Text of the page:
The arc-based nozzle design method


The use of an arc-based design method allows complete spatial control and description of the contour using simple trigonometric relations. In this method, the expansion and turning curves are represented by a finite series of circular arc segments. This process allows the rapid approximation of any given nozzle contour by using a conical nozzle as scaling function.

The arc-based design method has been used to approximate both and ideal and thrust-optimised nozzle contour:

• Ideal – A truncated ideal contour (similar to that used in the LE-7 rocket engine) can be approximated to within less than 1% by using either one (KS1) or two (KS2) arc segments in the expansion curve combined with a single turning curve. Although the performance of the two variants in this case was equal, a large variation in flowfield structure was observed. The significant influence of the expansion curve represents a novel concept in the field.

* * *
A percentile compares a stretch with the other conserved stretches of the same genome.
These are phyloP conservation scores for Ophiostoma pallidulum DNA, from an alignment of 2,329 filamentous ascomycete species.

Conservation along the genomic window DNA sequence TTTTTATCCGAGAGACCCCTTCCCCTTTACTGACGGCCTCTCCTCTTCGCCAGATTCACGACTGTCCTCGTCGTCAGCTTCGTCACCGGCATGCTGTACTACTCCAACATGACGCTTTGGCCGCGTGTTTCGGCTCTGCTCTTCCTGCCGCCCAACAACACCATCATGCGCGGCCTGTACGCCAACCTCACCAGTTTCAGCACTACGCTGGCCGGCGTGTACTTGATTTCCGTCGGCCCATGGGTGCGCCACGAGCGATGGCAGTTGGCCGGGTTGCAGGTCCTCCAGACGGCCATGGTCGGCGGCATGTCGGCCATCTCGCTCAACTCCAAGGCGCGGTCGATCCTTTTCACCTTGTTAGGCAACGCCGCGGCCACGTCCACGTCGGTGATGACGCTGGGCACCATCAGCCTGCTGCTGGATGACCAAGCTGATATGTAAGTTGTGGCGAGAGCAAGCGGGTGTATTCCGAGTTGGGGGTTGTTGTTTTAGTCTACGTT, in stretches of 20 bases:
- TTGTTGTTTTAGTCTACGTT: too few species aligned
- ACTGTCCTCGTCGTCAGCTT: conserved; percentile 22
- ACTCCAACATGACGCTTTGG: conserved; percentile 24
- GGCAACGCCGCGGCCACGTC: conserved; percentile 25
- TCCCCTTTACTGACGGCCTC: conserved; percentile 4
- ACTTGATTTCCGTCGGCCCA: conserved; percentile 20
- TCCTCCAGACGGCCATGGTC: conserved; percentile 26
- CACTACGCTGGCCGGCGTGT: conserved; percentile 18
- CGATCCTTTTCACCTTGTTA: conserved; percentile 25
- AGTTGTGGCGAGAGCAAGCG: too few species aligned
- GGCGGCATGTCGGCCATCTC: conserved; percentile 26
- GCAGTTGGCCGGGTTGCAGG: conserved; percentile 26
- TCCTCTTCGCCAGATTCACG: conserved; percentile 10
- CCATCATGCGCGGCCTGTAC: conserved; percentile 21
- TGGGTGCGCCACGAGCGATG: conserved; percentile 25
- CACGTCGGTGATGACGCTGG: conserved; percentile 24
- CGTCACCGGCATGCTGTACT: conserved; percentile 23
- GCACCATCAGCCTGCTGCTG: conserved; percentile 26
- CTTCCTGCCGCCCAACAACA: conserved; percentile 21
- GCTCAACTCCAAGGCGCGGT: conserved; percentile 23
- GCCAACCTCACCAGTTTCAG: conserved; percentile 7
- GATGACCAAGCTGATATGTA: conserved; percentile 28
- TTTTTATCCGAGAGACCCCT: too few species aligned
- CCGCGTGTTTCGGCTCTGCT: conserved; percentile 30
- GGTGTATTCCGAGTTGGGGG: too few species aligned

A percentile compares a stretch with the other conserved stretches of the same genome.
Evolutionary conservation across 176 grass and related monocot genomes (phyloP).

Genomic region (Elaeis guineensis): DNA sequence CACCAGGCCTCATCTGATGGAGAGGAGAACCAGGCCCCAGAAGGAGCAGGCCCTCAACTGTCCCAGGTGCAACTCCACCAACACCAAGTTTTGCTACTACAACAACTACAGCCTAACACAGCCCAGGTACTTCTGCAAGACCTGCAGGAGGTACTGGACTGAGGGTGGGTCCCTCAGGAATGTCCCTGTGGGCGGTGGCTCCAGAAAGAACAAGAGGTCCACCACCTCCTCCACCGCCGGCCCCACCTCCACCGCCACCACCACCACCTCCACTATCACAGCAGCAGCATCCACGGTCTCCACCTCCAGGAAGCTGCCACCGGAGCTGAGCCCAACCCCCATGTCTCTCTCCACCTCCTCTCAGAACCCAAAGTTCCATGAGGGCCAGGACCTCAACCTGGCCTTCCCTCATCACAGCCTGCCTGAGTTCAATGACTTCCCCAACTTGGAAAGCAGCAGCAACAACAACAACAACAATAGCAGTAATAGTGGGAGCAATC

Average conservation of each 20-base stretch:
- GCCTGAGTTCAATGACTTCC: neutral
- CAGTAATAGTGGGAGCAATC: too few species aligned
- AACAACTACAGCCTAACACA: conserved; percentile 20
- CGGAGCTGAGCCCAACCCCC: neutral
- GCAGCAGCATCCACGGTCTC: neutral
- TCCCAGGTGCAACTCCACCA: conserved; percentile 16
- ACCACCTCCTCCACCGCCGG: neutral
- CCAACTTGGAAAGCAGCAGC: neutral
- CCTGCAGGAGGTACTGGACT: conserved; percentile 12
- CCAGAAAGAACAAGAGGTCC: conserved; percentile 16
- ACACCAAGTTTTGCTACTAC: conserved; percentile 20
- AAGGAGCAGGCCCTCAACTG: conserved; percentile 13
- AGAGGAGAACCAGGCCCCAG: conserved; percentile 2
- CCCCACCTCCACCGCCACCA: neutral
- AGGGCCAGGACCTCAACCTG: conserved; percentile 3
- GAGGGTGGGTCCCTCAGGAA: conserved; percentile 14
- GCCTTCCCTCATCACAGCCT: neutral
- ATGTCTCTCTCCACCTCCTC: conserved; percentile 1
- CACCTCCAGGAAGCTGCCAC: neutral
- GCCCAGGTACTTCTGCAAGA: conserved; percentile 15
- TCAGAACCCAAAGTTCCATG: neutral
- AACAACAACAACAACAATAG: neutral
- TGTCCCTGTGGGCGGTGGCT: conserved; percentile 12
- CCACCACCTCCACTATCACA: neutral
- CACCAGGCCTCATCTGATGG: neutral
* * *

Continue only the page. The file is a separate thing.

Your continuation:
• Thrust-optimised – A thrust optimised parabola contour (similar to that used in the Vulcain rocket engine) can be replicated using any number of equivalent nozzle variants. Application of the arc-based design method identified that a thrust-optimal contour can be replicated (and the thrust slightly increased) using the arc-based method. Furthermore, avoidance of the undesirable separation regimes can be achieved without a reduction in nozzle thrust.

By combining the features discovered in this process, a rocket nozzle contour that provides a net benefit over existing designs can be achieved. Such a nozzle would produce greater thrust, have less mass and increase the safety of operation and ultimately reduce launch and engine costs.


The expansion-deflection (ED) nozzle


The ED nozzle uses a central flow deflector to redirect the exhaust towards the nozzle wall. This facilitates the creation of a recirculating wake region within the nozzle that limits the expansion of the combustion products with respect to the local ambient conditions. The adaption process prevents overexpansion of the flow and will theoretically result in ideal efficiency at all altitudes. I am investigating two main areas regarding the design and operation of the ED nozzle: